One of the biggest challenges we can have as leaders is our tendency to project on those we lead. This is definitely a hole I step in often. Here’s how it goes. We discover someone with leadership skills so we elevate them to a leadership position. We give them a role description, announce them to the team, spend some time showing them the ropes then step back and wait for the magic to happen. As we watch, we notice things they do that make us scratch our head. Why aren’t they doing what we would do? We think that a volunteer leader is going to morph into the leader you want them to be simply because they are hanging out with you. But it doesn’t work that way. That volunteer leader has different ideas, experiences, and thoughts that shape how they will lead. If you want them to lead in a certain way, you’ve got be intentional about teaching them how to think. And that begins with defining expected behaviors. Like giving them the answers to the test, defining expected behaviors for the role is critical to ensuring your coaches are going to do what you know they should do to be successful. At Faith Promise, we keep the behaviors simple. We want them to be memorable, simple yet powerful behaviors that really help them win as they lead. Our 5 Leader Behaviors are:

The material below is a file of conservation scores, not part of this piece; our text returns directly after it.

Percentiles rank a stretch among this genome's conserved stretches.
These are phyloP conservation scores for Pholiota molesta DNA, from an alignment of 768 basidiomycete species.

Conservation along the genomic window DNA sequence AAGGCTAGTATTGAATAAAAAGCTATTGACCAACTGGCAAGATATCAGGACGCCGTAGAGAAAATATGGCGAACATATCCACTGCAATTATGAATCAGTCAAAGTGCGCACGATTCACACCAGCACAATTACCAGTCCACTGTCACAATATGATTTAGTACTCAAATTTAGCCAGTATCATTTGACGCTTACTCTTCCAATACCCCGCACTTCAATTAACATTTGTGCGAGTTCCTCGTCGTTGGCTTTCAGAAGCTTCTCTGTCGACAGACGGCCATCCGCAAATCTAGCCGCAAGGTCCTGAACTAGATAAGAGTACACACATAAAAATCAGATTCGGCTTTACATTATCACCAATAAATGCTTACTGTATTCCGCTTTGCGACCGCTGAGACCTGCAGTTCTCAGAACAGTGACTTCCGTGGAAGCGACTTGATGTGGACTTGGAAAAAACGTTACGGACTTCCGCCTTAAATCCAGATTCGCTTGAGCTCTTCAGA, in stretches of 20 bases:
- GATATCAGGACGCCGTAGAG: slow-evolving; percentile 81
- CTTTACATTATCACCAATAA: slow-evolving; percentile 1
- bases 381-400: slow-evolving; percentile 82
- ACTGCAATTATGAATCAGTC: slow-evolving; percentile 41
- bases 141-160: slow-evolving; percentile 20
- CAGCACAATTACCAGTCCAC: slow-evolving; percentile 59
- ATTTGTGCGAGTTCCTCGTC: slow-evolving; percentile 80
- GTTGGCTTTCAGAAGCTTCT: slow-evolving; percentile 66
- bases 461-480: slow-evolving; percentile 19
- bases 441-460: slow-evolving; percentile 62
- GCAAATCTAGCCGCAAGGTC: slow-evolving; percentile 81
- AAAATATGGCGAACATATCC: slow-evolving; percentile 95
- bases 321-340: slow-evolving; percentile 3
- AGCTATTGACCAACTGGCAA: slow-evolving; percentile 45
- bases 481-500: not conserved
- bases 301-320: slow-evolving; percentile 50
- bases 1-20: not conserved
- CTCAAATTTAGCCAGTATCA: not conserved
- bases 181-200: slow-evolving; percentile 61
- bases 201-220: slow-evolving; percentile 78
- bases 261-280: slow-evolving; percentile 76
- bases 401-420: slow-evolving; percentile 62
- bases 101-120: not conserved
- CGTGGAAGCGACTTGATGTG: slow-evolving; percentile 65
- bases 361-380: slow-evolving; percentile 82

Leads & Empowers
Has a Can-Do Attitude
If a Team Lead and Coach adopt these behaviors they will lead successfully. You might come up with different behaviors. Ones that you would say are critical to success in your ministry. No matter what those behaviors might be, if you write them down and share them with your leader, you have a fighting chance you’ll see those behaviors replicated in them as they lead.
CADENCE OF ACCOUNTABILITY